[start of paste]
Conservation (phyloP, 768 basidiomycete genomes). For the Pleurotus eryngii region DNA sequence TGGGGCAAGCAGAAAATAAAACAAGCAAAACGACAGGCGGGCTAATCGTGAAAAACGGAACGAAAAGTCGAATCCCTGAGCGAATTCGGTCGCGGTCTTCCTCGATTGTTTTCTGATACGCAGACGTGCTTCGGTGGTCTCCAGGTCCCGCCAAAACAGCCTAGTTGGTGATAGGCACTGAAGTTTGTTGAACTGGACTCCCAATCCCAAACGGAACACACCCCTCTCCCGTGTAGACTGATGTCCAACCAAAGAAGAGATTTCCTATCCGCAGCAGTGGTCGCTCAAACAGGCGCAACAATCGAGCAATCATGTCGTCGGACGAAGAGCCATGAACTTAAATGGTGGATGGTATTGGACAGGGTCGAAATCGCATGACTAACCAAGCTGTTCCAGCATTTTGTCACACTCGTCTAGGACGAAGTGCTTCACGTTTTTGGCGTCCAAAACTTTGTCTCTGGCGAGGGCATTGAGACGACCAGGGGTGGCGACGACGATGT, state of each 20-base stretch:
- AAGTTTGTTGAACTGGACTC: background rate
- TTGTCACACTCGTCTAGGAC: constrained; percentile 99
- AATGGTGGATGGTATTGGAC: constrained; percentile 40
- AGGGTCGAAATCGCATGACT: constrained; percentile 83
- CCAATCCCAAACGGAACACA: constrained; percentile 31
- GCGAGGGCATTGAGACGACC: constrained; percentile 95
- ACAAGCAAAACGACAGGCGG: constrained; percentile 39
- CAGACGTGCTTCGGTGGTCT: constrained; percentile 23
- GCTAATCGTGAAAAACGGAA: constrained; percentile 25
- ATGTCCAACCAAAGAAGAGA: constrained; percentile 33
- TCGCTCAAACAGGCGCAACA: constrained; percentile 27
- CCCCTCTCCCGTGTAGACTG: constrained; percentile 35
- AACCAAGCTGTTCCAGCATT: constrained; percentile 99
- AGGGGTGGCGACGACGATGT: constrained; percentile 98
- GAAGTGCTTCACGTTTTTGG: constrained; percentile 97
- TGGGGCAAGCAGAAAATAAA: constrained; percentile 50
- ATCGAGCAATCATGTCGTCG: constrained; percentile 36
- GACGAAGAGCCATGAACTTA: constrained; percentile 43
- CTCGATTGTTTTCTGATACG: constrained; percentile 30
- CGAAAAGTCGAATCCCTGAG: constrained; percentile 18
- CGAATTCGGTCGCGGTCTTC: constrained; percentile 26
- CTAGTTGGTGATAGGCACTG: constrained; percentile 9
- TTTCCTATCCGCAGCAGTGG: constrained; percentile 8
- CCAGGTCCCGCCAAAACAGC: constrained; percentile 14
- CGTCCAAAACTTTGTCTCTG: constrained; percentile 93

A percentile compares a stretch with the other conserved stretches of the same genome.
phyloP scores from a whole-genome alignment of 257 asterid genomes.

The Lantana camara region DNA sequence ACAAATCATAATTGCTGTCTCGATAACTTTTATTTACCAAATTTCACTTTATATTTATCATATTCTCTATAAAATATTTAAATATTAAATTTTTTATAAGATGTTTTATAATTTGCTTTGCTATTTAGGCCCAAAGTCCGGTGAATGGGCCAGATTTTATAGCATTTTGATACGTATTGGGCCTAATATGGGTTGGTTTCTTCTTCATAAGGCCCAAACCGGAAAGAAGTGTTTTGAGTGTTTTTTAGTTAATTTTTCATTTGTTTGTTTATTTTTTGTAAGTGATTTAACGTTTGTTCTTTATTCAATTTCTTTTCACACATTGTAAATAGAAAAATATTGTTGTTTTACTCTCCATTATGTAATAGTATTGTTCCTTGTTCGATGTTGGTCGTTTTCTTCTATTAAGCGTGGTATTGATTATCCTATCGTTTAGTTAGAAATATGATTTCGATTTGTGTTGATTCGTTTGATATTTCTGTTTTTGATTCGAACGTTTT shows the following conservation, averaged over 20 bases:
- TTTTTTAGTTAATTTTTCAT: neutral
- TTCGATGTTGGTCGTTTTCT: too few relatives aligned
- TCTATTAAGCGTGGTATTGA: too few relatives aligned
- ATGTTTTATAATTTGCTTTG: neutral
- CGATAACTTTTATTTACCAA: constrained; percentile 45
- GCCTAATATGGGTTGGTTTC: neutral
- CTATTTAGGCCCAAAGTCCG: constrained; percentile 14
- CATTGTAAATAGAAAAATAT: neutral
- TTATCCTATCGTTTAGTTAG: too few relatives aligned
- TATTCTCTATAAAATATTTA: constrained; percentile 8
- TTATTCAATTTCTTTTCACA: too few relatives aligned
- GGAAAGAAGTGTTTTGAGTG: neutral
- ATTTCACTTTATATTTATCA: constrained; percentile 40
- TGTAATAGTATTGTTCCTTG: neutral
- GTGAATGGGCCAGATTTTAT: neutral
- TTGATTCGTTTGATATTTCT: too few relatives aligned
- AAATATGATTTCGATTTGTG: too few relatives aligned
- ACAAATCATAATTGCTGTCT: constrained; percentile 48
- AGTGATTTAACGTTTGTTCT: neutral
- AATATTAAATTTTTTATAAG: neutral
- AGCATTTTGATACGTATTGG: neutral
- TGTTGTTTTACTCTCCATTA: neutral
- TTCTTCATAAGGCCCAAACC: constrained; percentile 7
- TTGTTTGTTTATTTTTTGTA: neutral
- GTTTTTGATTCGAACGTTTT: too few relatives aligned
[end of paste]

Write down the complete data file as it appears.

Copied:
Conservation (phyloP, 768 basidiomycete genomes). For the Pleurotus eryngii region DNA sequence TGGGGCAAGCAGAAAATAAAACAAGCAAAACGACAGGCGGGCTAATCGTGAAAAACGGAACGAAAAGTCGAATCCCTGAGCGAATTCGGTCGCGGTCTTCCTCGATTGTTTTCTGATACGCAGACGTGCTTCGGTGGTCTCCAGGTCCCGCCAAAACAGCCTAGTTGGTGATAGGCACTGAAGTTTGTTGAACTGGACTCCCAATCCCAAACGGAACACACCCCTCTCCCGTGTAGACTGATGTCCAACCAAAGAAGAGATTTCCTATCCGCAGCAGTGGTCGCTCAAACAGGCGCAACAATCGAGCAATCATGTCGTCGGACGAAGAGCCATGAACTTAAATGGTGGATGGTATTGGACAGGGTCGAAATCGCATGACTAACCAAGCTGTTCCAGCATTTTGTCACACTCGTCTAGGACGAAGTGCTTCACGTTTTTGGCGTCCAAAACTTTGTCTCTGGCGAGGGCATTGAGACGACCAGGGGTGGCGACGACGATGT, state of each 20-base stretch:
- AAGTTTGTTGAACTGGACTC: background rate
- TTGTCACACTCGTCTAGGAC: constrained; percentile 99
- AATGGTGGATGGTATTGGAC: constrained; percentile 40
- AGGGTCGAAATCGCATGACT: constrained; percentile 83
- CCAATCCCAAACGGAACACA: constrained; percentile 31
- GCGAGGGCATTGAGACGACC: constrained; percentile 95
- ACAAGCAAAACGACAGGCGG: constrained; percentile 39
- CAGACGTGCTTCGGTGGTCT: constrained; percentile 23
- GCTAATCGTGAAAAACGGAA: constrained; percentile 25
- ATGTCCAACCAAAGAAGAGA: constrained; percentile 33
- TCGCTCAAACAGGCGCAACA: constrained; percentile 27
- CCCCTCTCCCGTGTAGACTG: constrained; percentile 35
- AACCAAGCTGTTCCAGCATT: constrained; percentile 99
- AGGGGTGGCGACGACGATGT: constrained; percentile 98
- GAAGTGCTTCACGTTTTTGG: constrained; percentile 97
- TGGGGCAAGCAGAAAATAAA: constrained; percentile 50
- ATCGAGCAATCATGTCGTCG: constrained; percentile 36
- GACGAAGAGCCATGAACTTA: constrained; percentile 43
- CTCGATTGTTTTCTGATACG: constrained; percentile 30
- CGAAAAGTCGAATCCCTGAG: constrained; percentile 18
- CGAATTCGGTCGCGGTCTTC: constrained; percentile 26
- CTAGTTGGTGATAGGCACTG: constrained; percentile 9
- TTTCCTATCCGCAGCAGTGG: constrained; percentile 8
- CCAGGTCCCGCCAAAACAGC: constrained; percentile 14
- CGTCCAAAACTTTGTCTCTG: constrained; percentile 93

A percentile compares a stretch with the other conserved stretches of the same genome.
phyloP scores from a whole-genome alignment of 257 asterid genomes.

The Lantana camara region DNA sequence ACAAATCATAATTGCTGTCTCGATAACTTTTATTTACCAAATTTCACTTTATATTTATCATATTCTCTATAAAATATTTAAATATTAAATTTTTTATAAGATGTTTTATAATTTGCTTTGCTATTTAGGCCCAAAGTCCGGTGAATGGGCCAGATTTTATAGCATTTTGATACGTATTGGGCCTAATATGGGTTGGTTTCTTCTTCATAAGGCCCAAACCGGAAAGAAGTGTTTTGAGTGTTTTTTAGTTAATTTTTCATTTGTTTGTTTATTTTTTGTAAGTGATTTAACGTTTGTTCTTTATTCAATTTCTTTTCACACATTGTAAATAGAAAAATATTGTTGTTTTACTCTCCATTATGTAATAGTATTGTTCCTTGTTCGATGTTGGTCGTTTTCTTCTATTAAGCGTGGTATTGATTATCCTATCGTTTAGTTAGAAATATGATTTCGATTTGTGTTGATTCGTTTGATATTTCTGTTTTTGATTCGAACGTTTT shows the following conservation, averaged over 20 bases:
- TTTTTTAGTTAATTTTTCAT: neutral
- TTCGATGTTGGTCGTTTTCT: too few relatives aligned
- TCTATTAAGCGTGGTATTGA: too few relatives aligned
- ATGTTTTATAATTTGCTTTG: neutral
- CGATAACTTTTATTTACCAA: constrained; percentile 45
- GCCTAATATGGGTTGGTTTC: neutral
- CTATTTAGGCCCAAAGTCCG: constrained; percentile 14
- CATTGTAAATAGAAAAATAT: neutral
- TTATCCTATCGTTTAGTTAG: too few relatives aligned
- TATTCTCTATAAAATATTTA: constrained; percentile 8
- TTATTCAATTTCTTTTCACA: too few relatives aligned
- GGAAAGAAGTGTTTTGAGTG: neutral
- ATTTCACTTTATATTTATCA: constrained; percentile 40
- TGTAATAGTATTGTTCCTTG: neutral
- GTGAATGGGCCAGATTTTAT: neutral
- TTGATTCGTTTGATATTTCT: too few relatives aligned
- AAATATGATTTCGATTTGTG: too few relatives aligned
- ACAAATCATAATTGCTGTCT: constrained; percentile 48
- AGTGATTTAACGTTTGTTCT: neutral
- AATATTAAATTTTTTATAAG: neutral
- AGCATTTTGATACGTATTGG: neutral
- TGTTGTTTTACTCTCCATTA: neutral
- TTCTTCATAAGGCCCAAACC: constrained; percentile 7
- TTGTTTGTTTATTTTTTGTA: neutral
- GTTTTTGATTCGAACGTTTT: too few relatives aligned